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When edge computing and 5G meet IoT

Most IoT architectures in the business world are complex. At a minimum, they usually require some sort of intelligent gateway to filter and aggregate data coming in from sensor networks or to take real-time action based on that data. The most sophisticated IoT environments have even more tiers to handle complex business rules and events, security, high volumes of data and redundancy.

The distributed computing architecture and the manner in which networks tie that architecture together matter a lot. This is where edge computing and 5G come in.

What of the edge?

Edge computing covers many industries and use cases including IoT. Edge is about distributing application data and services in the most effective way. This often means provisioning closer to users or edge devices. In an IoT context, that might mean locating intelligent gateways or even clusters of computers outside of traditional datacenters. It also includes more traditional forms of distributed computing such as remote branches and distributed retail.

One way that edge computing has evolved from narrower IoT concepts is the recognition that edge computing must be a part of a broader hybrid cloud strategy for an organization. This strategy requires some consistency throughout hybrid clouds, from edge devices to the network to the centralized datacenter.

Designing architectures for edge computing requires thinking about parameters such as bandwidth, latency, network reliability and cost. That’s always been the case with non-trivial IoT projects. But considering tradeoffs in the context of an enterprise IT architecture means thinking about a broader set of operational concerns beyond a specific IoT silo.

A recent discussion at a virtual MIT Enterprise Forum Connected Things event in May illustrates this broader thinking nicely. Joe Biron, CTO and General Manager of IoT at PTC, noted that IoT often involves the convergence of IT and OT. This might imply putting computers near the equipment that’s being monitored and controlled.

“Do I want to have all that gear out in the factory? Maybe do training centrally? It’s a big slider. The elephant in the room is that the distributed architecture has to be automated as much as possible,” said Biron.

The convergence of IT and OT at the edge presents additional challenges as well. Biron notes that something such as an edge gateway might get swapped out every three years in a similar manner to regular IT equipment. As a result, it doesn’t make sense to build in capabilities that aren’t required over that time horizon. On the other hand, the longer life cycle of dedicated hardware, such as an ATM, should make you think about future-proofing the design with communications links — such as 5G — and other key technologies whether or not you can take full advantage of them immediately.

Enter 5G

IoT and 5G are often conflated with edge computing. As we’ve seen, IoT is best thought of as an important use case for edge computing, while 5G is one of the most important associated enabling technologies.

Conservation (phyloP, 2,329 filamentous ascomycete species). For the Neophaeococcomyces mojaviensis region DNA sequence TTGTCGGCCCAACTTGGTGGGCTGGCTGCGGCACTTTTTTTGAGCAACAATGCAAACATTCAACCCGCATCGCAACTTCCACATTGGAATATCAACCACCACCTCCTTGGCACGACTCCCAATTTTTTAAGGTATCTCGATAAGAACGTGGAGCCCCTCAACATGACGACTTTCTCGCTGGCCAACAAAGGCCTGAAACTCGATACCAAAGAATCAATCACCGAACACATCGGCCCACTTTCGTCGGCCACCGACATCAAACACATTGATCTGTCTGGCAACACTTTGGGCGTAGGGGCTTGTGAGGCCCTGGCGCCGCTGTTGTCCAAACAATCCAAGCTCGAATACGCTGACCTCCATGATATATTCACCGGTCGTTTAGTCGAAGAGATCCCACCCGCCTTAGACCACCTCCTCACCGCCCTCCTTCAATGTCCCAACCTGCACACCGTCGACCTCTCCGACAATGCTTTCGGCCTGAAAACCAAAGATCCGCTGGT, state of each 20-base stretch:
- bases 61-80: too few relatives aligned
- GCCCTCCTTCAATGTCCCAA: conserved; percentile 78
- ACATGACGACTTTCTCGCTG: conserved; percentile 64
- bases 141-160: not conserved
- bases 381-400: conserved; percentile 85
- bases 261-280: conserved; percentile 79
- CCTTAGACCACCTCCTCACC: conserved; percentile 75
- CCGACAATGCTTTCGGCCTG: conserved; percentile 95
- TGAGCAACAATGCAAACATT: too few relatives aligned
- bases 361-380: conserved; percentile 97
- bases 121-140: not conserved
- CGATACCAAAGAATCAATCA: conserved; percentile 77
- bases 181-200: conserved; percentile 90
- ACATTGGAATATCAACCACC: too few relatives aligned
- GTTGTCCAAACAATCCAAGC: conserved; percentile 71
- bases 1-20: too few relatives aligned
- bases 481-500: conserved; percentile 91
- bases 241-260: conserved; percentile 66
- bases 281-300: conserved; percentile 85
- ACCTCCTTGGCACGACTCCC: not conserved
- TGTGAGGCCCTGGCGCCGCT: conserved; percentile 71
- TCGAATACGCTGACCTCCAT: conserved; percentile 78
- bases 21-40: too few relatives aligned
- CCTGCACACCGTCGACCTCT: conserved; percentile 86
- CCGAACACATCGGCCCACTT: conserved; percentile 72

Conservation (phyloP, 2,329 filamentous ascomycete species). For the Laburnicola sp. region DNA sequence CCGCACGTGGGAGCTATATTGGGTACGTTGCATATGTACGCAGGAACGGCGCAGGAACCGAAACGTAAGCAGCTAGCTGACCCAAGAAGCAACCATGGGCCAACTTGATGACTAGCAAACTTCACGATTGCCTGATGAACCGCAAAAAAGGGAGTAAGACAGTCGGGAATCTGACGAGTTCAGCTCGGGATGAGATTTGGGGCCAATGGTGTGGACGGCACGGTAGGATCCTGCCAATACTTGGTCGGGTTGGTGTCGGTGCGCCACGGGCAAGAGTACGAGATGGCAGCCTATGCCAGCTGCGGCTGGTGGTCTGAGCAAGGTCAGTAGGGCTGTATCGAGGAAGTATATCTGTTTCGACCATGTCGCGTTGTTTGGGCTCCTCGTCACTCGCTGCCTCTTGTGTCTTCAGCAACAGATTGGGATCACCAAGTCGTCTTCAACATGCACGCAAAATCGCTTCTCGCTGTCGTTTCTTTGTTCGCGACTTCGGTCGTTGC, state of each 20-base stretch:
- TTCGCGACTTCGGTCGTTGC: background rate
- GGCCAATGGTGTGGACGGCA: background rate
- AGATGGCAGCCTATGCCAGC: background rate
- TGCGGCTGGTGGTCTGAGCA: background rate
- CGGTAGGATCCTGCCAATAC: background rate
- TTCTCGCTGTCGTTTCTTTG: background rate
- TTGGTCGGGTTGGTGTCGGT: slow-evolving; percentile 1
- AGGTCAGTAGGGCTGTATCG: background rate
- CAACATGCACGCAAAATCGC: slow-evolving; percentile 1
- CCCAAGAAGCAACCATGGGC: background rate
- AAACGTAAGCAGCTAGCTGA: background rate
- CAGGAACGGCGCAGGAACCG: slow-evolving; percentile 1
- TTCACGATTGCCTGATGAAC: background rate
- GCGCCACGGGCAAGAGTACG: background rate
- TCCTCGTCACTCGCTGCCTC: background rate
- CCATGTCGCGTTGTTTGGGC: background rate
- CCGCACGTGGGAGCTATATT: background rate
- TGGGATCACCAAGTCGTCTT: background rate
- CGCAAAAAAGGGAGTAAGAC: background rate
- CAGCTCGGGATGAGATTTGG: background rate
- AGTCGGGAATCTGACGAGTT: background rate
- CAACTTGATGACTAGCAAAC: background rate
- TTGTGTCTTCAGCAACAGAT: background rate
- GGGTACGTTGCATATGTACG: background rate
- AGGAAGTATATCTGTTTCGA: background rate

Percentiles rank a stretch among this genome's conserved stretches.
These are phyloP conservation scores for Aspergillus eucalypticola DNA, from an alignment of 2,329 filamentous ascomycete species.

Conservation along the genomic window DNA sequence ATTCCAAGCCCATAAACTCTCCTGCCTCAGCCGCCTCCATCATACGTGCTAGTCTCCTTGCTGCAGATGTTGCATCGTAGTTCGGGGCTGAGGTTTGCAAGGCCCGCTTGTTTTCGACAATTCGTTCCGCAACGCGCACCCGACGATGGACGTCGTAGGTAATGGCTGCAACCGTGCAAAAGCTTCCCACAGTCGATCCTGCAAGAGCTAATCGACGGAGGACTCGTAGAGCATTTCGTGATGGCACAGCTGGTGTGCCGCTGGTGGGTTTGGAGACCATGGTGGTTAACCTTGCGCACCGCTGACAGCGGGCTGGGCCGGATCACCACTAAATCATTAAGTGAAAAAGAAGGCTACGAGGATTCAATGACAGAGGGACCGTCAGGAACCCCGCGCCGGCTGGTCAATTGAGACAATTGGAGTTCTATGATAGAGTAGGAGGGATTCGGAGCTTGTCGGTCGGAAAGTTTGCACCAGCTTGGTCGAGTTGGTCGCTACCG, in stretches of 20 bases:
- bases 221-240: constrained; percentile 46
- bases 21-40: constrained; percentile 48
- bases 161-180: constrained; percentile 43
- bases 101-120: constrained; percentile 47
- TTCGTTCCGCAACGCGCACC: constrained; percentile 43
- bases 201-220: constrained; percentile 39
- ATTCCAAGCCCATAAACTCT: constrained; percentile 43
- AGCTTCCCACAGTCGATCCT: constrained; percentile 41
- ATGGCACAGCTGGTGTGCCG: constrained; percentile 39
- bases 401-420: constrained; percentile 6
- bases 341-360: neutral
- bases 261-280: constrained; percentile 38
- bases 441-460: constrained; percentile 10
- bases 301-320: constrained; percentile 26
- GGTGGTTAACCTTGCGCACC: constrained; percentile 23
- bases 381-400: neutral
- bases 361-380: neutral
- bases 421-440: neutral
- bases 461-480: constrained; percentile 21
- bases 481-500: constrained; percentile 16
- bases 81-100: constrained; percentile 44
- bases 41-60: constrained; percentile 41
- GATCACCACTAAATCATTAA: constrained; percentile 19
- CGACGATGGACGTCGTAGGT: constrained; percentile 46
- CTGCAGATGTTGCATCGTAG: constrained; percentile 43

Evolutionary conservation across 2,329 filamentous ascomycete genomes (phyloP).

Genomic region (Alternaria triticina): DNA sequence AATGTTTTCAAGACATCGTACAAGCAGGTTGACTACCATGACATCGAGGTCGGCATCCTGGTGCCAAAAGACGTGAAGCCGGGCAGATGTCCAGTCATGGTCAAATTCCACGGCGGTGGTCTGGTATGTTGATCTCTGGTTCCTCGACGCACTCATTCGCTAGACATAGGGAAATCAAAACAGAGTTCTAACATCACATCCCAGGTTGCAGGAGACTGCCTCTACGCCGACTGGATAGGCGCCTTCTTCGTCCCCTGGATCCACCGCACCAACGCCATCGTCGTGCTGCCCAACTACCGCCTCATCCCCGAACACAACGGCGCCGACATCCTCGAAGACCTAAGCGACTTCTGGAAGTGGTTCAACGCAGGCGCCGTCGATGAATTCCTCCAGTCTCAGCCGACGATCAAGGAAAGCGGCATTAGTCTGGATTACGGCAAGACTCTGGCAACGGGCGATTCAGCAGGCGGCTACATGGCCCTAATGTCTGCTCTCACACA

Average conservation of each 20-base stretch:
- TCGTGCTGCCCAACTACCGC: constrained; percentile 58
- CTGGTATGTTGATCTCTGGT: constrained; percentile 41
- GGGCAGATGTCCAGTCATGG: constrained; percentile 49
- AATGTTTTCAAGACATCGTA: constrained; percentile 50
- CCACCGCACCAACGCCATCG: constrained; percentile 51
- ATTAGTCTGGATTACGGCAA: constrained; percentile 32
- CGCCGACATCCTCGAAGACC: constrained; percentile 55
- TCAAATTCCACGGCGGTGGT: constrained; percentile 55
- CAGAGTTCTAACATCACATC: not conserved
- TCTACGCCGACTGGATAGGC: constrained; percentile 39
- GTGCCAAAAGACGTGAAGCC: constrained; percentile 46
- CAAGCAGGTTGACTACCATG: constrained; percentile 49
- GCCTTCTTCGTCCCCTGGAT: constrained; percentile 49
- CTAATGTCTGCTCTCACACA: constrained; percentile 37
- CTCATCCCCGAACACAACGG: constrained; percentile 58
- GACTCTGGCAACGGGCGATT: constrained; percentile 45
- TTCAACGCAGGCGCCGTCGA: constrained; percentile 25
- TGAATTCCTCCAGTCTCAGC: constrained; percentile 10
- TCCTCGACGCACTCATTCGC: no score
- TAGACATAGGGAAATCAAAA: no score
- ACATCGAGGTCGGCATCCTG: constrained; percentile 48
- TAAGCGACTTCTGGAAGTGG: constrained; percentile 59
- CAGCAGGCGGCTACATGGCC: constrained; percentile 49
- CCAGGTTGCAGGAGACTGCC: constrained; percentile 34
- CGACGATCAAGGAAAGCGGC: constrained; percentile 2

“The idea is that 5G means you don’t have to put as much stuff at the edge. And one argument for better connectivity is that you maybe don’t need to rethink distributed architecture,” said Frank Gillett, Vice President and Principal Analyst with Forrester.

The reasoning is that 5G can speed up communications between edge devices and central systems, which enables IoT architectures that aren’t as dependent on heavy-duty processing at the distributed edge.

“Of course, it’s never zero latency and infinite bandwidth,” said Gillett.

This is meant to serve as a warning about putting too much faith in 5G or any other technology as a magic bullet for distributed computing challenges. Hardware in remote locations will fail and network links will be interrupted. You’ll probably need to curate the data that’s transmitted back to a datacenter.

Fast local actions in response to events probably require decisions that are also local. Finally, there is so much data being generated locally — much of it redundant — that it’s just not useful or economically feasible to send it all home to a centralized location where much of it will sit unused.

The general hybrid cloud trend has been leaning towards spreading computing out. Many companies are now spending more on the network, computing and storage resources in edge locations than on upgrades in core datacenters.

5G implementations are often themselves edge architectures that support software defined networking and other functions. Edge is the next step in the transformation journey of telecommunications suppliers that started with OpenStack and are continuing with container platforms such as OpenShift as they move to distributed architectures.

Final thoughts

Wireless networking technologies have always affected the choices we make when designing architectures to solve business problems, and 5G is no exception. And it might even have a bigger impact than many other technologies. However, it’s best viewed as one technology element among many that go into an edge architecture.

The evolution of edge as a concept will also influence IoT. Many edge examples involve IoT at least in part, which  highlights how edge is pulling in distributed computing concepts as part of many organizations’ hybrid cloud strategy.

All IoT Agenda network contributors are responsible for the content and accuracy of their posts. Opinions are of the writers and do not necessarily convey the thoughts of IoT Agenda.

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